If you go by the current news cycle, we live in the safest times in history and yet it seems that every day we are bombarded with the fact that this product we have been using for so long is now a risk for cancer or stroke (bacon, ham, and sausages being the latest victims). Which brings us to the topic of today’s article: old pillows, and the potential risks that come with them. We don’t want to sound alarmist and while you certainly won’t die from using an old pillow, we would like to educate you on the three main risks of using an excessively old pillow. Let’s get right to it.
Risk #1: Dust Mites
Research has shown that after just a year of use, 10 to 15 percent of your pillow’s weight could ultimately be comprised of nothing but dust mites and their fecal matter. This number increases to about 30% after 3 years. Now, while dust mites aren’t parasites as they only feed on dead skin cells, nor are they vectors for diseases, they are however a highly common allergen; probably the most common indoor allergen there is (most people are allergic to the waste they produce). Current estimates indicate that as many as ten percent of the population are allergic to dust mites, and further, high levels of exposure to dust mites have been linked to the development of asthma in young children.
Risk #2: Neck Issues
Old pillows tend to have one obvious characteristic: being lumpy. What was once a nice and fluffy pillow has now been reduced to something that looks like a badly made burrito and lying on it can feel more like laying your head down on a weirdly shaped stuffed animal. This defeats the purpose of a good pillow in the first place which is to provide support. The best pillow for people with neck pain is one which supports your head and neck while maintaining the spine’s natural curve. Using an old pillow may exacerbate or even cause neck and spine problems. Keep in mind that even the best neck pain pillows need to be changed more frequently than you might think.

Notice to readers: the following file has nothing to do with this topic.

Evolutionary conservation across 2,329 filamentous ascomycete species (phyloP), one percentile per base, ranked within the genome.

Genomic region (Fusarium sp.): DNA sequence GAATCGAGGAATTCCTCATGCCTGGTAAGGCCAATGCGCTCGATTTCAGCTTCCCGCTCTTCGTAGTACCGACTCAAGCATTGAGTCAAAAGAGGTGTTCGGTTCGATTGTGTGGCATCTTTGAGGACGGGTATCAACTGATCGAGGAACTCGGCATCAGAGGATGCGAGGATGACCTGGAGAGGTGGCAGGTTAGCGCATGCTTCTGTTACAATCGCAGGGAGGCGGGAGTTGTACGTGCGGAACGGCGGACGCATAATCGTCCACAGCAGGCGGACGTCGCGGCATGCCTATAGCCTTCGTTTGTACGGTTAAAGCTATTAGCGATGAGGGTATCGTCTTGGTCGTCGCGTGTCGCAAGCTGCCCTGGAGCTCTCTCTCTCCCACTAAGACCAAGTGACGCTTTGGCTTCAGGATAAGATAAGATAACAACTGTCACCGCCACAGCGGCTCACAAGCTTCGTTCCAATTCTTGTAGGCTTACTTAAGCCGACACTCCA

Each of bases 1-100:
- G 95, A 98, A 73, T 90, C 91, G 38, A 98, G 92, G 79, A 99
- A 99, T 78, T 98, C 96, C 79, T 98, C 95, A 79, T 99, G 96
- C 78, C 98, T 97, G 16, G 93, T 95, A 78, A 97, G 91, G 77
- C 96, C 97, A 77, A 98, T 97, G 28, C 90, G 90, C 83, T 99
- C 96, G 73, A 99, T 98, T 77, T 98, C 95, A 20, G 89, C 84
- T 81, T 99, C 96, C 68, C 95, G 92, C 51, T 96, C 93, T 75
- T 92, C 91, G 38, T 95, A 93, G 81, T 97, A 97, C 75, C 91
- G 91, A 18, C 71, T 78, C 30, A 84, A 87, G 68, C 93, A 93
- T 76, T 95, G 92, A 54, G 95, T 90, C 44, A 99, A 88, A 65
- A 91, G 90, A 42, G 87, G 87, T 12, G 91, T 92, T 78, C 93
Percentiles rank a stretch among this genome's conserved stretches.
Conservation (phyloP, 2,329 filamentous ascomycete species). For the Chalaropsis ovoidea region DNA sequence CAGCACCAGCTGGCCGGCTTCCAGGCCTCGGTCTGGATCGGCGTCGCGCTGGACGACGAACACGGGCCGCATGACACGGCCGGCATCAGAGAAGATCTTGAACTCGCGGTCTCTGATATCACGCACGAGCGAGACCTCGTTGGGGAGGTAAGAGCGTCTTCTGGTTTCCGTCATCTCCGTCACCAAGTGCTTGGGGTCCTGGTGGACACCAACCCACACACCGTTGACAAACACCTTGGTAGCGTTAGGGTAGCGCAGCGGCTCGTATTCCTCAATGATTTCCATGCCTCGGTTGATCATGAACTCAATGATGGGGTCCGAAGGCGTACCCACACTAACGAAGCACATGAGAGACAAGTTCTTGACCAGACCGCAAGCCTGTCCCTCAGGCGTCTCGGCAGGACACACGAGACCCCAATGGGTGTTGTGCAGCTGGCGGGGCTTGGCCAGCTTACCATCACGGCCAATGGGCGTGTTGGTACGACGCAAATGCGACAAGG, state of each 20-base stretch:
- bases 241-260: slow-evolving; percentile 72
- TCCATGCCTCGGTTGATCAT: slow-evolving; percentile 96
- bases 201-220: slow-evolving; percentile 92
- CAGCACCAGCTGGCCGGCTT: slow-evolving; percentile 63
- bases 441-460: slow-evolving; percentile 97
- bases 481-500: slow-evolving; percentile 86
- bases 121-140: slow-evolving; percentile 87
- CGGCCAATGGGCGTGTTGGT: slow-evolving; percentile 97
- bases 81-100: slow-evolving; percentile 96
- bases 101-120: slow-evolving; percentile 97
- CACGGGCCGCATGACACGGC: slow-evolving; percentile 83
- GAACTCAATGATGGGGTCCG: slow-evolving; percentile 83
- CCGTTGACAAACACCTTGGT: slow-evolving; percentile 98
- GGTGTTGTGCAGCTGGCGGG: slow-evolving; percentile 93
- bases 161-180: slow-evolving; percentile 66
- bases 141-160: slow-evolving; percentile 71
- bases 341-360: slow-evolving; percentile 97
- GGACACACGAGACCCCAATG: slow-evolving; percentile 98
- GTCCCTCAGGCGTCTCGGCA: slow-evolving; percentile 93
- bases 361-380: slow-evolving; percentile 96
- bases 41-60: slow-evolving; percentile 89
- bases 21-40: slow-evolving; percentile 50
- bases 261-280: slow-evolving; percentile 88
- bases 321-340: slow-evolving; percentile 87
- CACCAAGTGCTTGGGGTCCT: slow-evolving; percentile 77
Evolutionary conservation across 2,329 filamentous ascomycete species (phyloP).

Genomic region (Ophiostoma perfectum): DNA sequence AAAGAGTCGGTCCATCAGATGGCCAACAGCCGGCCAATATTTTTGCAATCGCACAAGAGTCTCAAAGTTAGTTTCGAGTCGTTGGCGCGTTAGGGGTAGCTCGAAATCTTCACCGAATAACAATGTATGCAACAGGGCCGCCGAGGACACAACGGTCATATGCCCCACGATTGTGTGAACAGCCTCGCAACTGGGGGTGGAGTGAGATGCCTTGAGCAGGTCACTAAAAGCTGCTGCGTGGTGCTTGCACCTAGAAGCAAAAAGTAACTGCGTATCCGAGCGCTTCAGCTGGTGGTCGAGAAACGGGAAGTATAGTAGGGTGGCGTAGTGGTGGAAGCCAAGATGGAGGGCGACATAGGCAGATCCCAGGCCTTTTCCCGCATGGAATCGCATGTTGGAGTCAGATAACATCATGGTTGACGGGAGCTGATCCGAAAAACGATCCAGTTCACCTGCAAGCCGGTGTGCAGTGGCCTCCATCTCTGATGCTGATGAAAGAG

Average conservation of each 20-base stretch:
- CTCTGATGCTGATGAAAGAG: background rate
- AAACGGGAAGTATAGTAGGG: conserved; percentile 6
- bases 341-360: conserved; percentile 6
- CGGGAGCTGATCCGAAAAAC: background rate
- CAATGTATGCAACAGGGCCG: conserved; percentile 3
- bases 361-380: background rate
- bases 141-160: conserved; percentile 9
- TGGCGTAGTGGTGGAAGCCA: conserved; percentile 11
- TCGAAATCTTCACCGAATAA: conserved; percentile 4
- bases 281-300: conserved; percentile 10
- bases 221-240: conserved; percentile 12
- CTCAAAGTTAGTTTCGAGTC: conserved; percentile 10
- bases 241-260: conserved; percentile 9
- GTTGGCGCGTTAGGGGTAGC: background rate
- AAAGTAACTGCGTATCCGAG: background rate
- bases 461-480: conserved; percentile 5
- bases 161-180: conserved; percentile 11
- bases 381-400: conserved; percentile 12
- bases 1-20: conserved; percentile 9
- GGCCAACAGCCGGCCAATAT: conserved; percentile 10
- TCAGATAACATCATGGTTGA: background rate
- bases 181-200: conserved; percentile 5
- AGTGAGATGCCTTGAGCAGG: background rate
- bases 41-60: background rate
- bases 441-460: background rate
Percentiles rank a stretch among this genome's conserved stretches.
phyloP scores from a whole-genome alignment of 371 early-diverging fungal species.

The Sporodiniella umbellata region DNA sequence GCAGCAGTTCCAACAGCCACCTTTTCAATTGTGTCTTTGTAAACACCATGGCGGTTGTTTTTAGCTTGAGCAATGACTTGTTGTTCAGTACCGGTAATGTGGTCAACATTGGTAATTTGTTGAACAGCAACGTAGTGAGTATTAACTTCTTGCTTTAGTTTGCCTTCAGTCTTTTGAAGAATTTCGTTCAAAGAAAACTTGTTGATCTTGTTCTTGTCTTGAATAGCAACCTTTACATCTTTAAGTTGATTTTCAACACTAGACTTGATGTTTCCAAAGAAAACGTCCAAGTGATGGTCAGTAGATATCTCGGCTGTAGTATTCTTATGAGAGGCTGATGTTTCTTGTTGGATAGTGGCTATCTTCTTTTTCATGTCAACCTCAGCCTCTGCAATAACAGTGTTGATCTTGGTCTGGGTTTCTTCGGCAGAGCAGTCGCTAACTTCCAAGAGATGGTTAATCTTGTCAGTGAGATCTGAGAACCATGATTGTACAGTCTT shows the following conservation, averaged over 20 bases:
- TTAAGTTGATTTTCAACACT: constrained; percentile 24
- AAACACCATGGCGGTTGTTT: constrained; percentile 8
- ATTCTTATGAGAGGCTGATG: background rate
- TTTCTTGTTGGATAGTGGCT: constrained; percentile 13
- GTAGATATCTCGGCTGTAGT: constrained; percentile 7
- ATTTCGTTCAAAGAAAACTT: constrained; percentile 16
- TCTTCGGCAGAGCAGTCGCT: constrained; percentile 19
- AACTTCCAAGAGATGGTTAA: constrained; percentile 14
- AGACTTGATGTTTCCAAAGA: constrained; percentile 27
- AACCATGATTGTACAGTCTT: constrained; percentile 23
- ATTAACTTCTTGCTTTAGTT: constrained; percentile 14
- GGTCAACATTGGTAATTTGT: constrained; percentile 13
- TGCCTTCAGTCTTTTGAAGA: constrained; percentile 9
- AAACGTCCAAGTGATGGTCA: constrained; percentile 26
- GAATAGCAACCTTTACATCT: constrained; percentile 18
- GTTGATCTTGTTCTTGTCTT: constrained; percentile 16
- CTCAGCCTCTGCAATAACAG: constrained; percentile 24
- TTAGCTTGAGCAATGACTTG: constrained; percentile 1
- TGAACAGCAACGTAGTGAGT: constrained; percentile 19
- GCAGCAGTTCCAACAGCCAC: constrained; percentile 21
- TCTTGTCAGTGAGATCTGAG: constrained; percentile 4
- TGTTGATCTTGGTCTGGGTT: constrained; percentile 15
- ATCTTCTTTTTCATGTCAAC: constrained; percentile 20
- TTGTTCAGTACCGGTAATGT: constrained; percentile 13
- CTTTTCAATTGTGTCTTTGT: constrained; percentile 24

Risk #3: Fungal Spores
When it comes to pillows, old is gold doesn’t apply; old is mold is more accurate. Old pillow samples (one and a half to two years old) were tested by scientists and discovered to contain a few thousand spores for each gram of a pillow’s weight, meaning your pillow could be housing millions of these spores. Scientists found about 16 varieties of these fungus spores but the most common variety is Aspergillus fumigatus which is also the most likely to cause disease; the resulting condition is known as Aspergillosis and is now the leading infectious cause of death in leukemia and bone marrow transplant patients, in addition to exacerbating asthma in adults. Fungi and the dust mites have a symbiotic relationship; the dust mites feed on the fungi while the fungi use the dust mites’ waste as a source of nitrogen and nutrition. And needless to say, since we spend as much as one third of our lives with our face pressed to our pillow, breathing in all those spores, the risk is very real.
“But my pillow is synthetic!” I can hear you saying now. Guess what? Synthetic pillows were discovered to contain even more fungal spores compared to natural pillows! Synthetic pillows not only had a higher concentration of fungi, particularly the Aspergillus fumigatus but also a wider variety of fungi including those you find on damp shower walls.
How Often Should I Change My Pillow Then?
The question at the heart of the matter at hand today. Before we talk about replacing, let’s talk about cleaning. First, the pillowcase: that one should be washed every three weeks at the very least. The pillow itself? Every 3 months to be safe. Please read the washing instructions that come with your pillow very carefully as they would differ depending on pillow type. Note that some kinds of pillows are totally not machine washable, and may have to be dry cleaned or hand washed.
So how often should you change your pillow entirely then? This would depend if you have allergy issues or not. For the average non-allergic individual, you should replace your average pillow every two or three years, depending on the type and quality of pillow. Polyester pillows, for example should be replaced the most often, while pillows such as buckwheat hull pillows can last up to 10 years. If you suffer from allergies, you may have to change your pillows much more often, maybe even as frequently as every six months if your allergies are severe and you are using a lower quality polyester pillow.